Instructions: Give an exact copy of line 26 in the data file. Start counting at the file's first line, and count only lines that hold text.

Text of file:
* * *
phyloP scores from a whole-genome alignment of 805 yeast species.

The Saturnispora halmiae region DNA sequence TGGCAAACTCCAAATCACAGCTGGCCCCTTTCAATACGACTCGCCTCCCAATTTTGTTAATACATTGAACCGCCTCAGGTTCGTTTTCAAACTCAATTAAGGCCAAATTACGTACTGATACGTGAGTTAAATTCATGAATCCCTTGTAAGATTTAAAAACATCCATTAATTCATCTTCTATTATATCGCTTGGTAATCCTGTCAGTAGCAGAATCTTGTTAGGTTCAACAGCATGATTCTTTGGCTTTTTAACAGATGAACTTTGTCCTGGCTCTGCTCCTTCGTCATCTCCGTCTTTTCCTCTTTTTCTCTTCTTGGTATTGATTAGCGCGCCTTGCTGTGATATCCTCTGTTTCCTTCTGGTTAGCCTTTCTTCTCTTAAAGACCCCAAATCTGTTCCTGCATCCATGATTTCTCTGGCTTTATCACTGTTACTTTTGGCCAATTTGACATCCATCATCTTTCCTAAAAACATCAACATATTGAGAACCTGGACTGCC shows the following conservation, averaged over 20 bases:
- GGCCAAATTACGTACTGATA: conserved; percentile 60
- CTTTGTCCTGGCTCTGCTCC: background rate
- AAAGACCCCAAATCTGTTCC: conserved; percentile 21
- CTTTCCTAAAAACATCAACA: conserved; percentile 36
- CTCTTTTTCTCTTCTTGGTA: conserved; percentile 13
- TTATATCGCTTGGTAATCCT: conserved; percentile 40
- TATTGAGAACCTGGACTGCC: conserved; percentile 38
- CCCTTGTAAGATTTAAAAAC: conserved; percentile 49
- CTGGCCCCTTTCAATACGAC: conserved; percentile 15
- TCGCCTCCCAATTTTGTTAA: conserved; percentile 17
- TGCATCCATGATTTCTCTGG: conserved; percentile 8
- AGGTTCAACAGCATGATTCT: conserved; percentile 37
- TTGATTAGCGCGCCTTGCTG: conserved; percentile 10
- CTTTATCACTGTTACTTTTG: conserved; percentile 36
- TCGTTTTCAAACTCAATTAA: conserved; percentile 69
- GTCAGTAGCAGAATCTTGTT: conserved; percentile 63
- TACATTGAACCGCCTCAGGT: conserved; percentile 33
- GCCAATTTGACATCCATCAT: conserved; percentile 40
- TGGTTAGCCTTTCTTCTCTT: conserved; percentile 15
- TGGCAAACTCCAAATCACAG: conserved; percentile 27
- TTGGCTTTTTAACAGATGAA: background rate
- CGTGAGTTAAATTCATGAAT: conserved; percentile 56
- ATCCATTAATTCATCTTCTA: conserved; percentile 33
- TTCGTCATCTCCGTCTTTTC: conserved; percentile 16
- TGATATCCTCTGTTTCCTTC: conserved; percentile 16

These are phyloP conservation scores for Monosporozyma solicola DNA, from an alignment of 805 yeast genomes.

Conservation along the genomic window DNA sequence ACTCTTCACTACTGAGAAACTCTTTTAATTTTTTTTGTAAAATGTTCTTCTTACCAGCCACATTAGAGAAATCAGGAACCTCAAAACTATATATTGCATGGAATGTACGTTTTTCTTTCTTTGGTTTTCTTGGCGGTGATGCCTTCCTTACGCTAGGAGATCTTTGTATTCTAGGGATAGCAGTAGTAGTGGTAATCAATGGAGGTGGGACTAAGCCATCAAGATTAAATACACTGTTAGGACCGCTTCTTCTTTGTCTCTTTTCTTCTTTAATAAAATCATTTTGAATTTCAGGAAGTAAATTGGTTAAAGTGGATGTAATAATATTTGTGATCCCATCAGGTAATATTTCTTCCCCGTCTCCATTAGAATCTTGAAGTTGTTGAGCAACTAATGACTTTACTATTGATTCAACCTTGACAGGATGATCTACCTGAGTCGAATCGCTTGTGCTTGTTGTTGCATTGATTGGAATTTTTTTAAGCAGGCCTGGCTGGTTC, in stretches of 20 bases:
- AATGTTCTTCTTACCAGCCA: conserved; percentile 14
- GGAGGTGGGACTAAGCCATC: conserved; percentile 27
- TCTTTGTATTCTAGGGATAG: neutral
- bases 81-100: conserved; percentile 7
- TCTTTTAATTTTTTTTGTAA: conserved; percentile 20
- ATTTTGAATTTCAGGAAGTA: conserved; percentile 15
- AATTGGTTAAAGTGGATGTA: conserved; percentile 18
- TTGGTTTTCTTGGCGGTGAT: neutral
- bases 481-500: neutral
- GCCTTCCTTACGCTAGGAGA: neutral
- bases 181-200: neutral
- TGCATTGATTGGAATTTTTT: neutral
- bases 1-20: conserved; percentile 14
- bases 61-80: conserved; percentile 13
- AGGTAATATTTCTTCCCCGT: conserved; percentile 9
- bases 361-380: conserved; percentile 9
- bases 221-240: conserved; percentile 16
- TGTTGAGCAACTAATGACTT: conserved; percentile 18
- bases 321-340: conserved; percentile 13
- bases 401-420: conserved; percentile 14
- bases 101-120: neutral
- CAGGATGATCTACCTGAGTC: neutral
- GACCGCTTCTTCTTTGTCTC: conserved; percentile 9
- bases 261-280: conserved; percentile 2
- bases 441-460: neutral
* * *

- TTCGTCATCTCCGTCTTTTC: conserved; percentile 16